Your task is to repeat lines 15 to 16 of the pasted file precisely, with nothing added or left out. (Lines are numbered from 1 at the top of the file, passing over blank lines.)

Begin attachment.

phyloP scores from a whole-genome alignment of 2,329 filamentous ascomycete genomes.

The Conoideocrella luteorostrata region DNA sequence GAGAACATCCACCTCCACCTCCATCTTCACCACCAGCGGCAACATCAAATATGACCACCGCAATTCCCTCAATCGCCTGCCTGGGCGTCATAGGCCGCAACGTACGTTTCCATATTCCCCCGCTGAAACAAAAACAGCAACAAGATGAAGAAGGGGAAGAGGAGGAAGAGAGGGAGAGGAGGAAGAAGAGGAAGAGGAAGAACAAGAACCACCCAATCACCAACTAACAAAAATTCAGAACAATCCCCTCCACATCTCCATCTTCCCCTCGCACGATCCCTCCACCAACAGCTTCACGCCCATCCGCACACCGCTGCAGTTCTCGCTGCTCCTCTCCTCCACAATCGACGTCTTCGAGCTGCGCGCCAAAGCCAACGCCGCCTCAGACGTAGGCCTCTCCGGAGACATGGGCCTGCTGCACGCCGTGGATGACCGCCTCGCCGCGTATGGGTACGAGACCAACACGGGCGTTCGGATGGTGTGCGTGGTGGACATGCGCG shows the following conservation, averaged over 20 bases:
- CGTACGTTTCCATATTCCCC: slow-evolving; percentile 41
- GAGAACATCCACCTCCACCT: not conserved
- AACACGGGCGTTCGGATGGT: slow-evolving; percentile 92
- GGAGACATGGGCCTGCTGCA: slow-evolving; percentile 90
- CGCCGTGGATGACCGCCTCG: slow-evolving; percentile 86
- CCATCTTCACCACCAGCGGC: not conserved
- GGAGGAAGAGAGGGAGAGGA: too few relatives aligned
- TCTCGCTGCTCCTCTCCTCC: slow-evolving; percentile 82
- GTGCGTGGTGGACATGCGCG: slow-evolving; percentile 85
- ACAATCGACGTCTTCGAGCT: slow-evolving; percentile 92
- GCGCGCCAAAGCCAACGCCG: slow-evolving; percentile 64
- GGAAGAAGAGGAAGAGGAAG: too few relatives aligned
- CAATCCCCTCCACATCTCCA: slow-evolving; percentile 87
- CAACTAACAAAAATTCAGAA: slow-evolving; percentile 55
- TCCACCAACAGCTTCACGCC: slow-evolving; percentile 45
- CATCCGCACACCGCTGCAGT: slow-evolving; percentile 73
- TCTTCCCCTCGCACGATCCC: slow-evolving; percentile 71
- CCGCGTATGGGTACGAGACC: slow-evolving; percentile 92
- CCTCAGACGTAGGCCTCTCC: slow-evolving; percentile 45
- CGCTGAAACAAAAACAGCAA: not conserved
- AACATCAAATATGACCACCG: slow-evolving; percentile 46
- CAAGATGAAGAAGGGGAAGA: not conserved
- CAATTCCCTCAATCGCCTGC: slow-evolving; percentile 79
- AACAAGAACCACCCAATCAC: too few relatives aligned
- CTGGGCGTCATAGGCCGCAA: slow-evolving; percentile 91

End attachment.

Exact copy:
- CAATCCCCTCCACATCTCCA: slow-evolving; percentile 87
- CAACTAACAAAAATTCAGAA: slow-evolving; percentile 55